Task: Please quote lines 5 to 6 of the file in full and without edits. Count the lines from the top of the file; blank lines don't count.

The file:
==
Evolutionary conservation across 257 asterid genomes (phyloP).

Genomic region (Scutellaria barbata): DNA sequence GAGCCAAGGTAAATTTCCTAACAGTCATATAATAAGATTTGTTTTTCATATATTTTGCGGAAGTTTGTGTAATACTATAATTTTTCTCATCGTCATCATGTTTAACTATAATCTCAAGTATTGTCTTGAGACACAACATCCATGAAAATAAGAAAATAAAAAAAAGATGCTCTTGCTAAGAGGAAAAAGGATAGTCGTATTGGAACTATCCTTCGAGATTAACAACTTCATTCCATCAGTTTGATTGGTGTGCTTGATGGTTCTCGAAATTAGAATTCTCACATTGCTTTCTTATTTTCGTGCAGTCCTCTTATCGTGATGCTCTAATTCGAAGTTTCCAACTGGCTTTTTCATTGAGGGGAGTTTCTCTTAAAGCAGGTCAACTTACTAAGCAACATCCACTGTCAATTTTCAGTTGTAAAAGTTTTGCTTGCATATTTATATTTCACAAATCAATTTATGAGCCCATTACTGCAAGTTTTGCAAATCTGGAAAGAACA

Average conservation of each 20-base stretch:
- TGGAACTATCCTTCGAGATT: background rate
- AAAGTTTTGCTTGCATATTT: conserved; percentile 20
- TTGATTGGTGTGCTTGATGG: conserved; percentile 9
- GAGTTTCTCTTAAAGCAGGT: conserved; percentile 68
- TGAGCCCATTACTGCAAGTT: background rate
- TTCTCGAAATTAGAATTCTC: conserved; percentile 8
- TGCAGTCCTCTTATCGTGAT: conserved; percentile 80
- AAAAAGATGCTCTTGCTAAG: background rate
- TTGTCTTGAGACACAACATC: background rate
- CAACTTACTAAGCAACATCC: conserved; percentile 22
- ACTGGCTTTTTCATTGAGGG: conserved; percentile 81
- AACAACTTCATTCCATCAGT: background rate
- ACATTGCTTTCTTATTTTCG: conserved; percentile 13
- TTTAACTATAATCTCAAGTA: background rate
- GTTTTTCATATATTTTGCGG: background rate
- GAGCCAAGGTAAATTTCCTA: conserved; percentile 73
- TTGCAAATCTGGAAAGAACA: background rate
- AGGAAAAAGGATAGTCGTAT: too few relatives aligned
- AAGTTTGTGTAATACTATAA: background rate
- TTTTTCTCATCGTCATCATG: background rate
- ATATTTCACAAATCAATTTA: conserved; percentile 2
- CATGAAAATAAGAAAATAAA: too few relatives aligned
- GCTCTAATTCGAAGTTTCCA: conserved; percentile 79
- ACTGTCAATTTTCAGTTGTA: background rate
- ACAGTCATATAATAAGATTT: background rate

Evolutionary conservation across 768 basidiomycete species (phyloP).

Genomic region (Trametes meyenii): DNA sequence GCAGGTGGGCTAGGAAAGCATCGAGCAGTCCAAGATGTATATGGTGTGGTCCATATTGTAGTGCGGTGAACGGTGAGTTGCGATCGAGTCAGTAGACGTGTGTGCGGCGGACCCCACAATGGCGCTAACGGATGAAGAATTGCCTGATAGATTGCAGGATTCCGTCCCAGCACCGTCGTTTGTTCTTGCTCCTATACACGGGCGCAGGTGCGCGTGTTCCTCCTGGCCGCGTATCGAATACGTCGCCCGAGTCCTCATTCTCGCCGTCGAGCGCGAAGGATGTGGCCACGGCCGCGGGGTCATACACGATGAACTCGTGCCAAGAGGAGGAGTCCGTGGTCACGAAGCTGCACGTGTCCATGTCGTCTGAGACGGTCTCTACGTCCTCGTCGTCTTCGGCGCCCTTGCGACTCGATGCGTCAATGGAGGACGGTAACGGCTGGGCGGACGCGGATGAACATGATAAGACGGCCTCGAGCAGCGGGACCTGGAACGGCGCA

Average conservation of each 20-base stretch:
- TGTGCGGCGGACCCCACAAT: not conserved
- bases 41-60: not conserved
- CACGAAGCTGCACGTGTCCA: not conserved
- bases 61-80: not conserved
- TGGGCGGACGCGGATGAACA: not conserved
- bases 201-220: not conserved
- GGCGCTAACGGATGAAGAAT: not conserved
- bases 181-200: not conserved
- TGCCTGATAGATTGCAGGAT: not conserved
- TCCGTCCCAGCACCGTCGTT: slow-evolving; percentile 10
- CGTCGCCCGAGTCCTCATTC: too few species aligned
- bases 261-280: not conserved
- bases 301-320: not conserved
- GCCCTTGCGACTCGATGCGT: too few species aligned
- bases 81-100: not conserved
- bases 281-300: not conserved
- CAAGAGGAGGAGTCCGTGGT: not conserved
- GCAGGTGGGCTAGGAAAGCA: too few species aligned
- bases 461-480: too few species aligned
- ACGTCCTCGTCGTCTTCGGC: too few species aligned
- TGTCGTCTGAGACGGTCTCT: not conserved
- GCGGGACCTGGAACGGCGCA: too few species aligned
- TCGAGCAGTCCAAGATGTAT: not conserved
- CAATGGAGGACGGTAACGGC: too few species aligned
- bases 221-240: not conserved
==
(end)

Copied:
- AAAGTTTTGCTTGCATATTT: conserved; percentile 20
- TTGATTGGTGTGCTTGATGG: conserved; percentile 9